8 Types of Learning Styles to Know As a Presenter

Written by:
Chloe West

8 learning styles - header

According to Howard Gardner’s theory of multiple intelligences, everybody has different types of learning styles to help them comprehend new information. There are 8 learning styles in total, ranging from visual to auditory and more.

As a presenter, it’s important to have a good understanding of each of these types of learning styles so that you can help your audience take in your slideshow as easily as possible.

Creating different learning aids throughout your presentation to cater to each type of learning style is a great way to build rapport with your audience, and allow each viewer to fully comprehend your topic.

We’re going to dive into what the 8 learning styles are, as well as how you can help each learner retain the most information from your presentation.

And if you’re curious what your own learning style is, here’s a great 20-question quiz to help you find out.

 

8 Types of Learning Styles [Infographic]

Check out our interactive infographic created right here in Visme below. Follow each dotted line to see what each learning style needs to retain information, and hover over each icon to see a photo representation.

 

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1 Visual Learning

Visual or spatial learning is a learning style that requires visual aids, images, diagrams or graphs to help retain information and guide the learning process.

Including infographics and photos throughout your presentation slides is a great way to help your audience understand your information. And while you never want to clutter your presentations with blocks of text, this is even more true when catering to visual learners.

Visual learners tend to veer towards technology-driven careers, as well as industries related to art, photography, architecture and design. The ability to learn through imagery is essential.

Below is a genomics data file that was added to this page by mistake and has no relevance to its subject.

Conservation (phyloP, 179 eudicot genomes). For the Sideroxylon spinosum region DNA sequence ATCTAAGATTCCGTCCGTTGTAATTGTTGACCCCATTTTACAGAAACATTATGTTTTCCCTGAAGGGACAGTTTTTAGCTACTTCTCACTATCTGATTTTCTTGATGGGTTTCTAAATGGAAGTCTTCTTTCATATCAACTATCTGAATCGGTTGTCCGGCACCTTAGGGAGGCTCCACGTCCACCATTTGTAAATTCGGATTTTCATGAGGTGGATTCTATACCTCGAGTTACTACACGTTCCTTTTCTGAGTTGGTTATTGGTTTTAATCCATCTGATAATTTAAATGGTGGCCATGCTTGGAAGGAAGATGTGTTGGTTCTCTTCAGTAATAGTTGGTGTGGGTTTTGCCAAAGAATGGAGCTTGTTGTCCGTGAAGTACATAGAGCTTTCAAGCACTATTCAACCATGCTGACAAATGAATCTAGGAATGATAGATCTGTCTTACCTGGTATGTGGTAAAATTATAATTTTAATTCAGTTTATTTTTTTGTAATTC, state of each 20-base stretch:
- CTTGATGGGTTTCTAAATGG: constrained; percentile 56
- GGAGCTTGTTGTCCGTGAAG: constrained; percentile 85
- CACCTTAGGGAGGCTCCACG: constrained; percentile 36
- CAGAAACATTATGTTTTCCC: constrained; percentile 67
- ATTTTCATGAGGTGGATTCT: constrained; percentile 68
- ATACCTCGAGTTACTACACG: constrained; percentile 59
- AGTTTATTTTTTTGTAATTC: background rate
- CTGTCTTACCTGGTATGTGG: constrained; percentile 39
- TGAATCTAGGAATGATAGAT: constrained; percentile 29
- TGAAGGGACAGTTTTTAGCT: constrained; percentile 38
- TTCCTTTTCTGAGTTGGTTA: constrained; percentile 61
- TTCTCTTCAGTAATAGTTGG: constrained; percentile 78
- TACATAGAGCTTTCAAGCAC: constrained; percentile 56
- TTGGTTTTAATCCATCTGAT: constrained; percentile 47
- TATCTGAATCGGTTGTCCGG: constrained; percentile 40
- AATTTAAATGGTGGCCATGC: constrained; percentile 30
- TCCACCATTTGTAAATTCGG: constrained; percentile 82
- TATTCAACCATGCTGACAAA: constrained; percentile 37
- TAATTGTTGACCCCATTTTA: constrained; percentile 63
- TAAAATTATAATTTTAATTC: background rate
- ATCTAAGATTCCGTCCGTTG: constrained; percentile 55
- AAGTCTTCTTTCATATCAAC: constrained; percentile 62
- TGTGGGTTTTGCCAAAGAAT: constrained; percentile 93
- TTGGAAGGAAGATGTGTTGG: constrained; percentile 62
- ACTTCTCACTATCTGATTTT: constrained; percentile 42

Ways to Help Visual Learners Retain Information

  • Use charts, graphs, maps, diagrams, timelines and infographics
  • Replace words with colors and images
  • Stay away from blocks of text, focusing on one idea per slide
  • Highlight important points in color

 

2 Linguistic Learning

Linguistic or verbal learning is the need to learn information through reading, writing, listening and speaking.

It’s a great idea to create handouts of your content or slides for your audience as it is, especially if you’re presenting in front of a large audience who might not be able to hear everything, but it’s even better to help linguistic learners.

Verbal learners often have an excellent memory, and many become teachers and professors.

Ways to Help Linguistic Learners Retain Information

  • Create a handout summarizing your presentation to give to your audience
  • List out keywords on your slides
  • Use acronym mnemonics as teaching devices
  • Separate your audience into groups for discussion questions

 

3 Logical Learning

Logical or mathematical learning focuses on classifying or categorizing information and logical reasoning.

Many people with this learning style can easily recognize patterns and understand relationships between numbers. They prefer to categorize information into groups and look at it that way.

Providing logical learners in your audience with ways to put your information into groups is a great way to help them understand your content.

Logical learners tend to go on to be engineers, mathematicians and scientists, and are often very good at playing strategy games like chess and backgammon.

Ways to Help Logical Learners Retain Information

  • Share the key concepts behind lessons instead of fun facts
  • Play a game with the audience during your presentation
  • Provide specific goals for your audience to achieve with your information
  • Share how pieces of your information relate to each other
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4 Auditory Learning

Auditory or musical learning circles around sound, music and rhythm to help retain information.

For many people, listening to music while studying or working on a project can be a distraction. However auditory learners thrive on having background music, and often need to hum or drum their fingers to understand complex subjects.

These types of learners often become musicians as they have a deeper understanding of music.

Ways to Help Auditory Learners Retain Information

  • Hold discussions and debates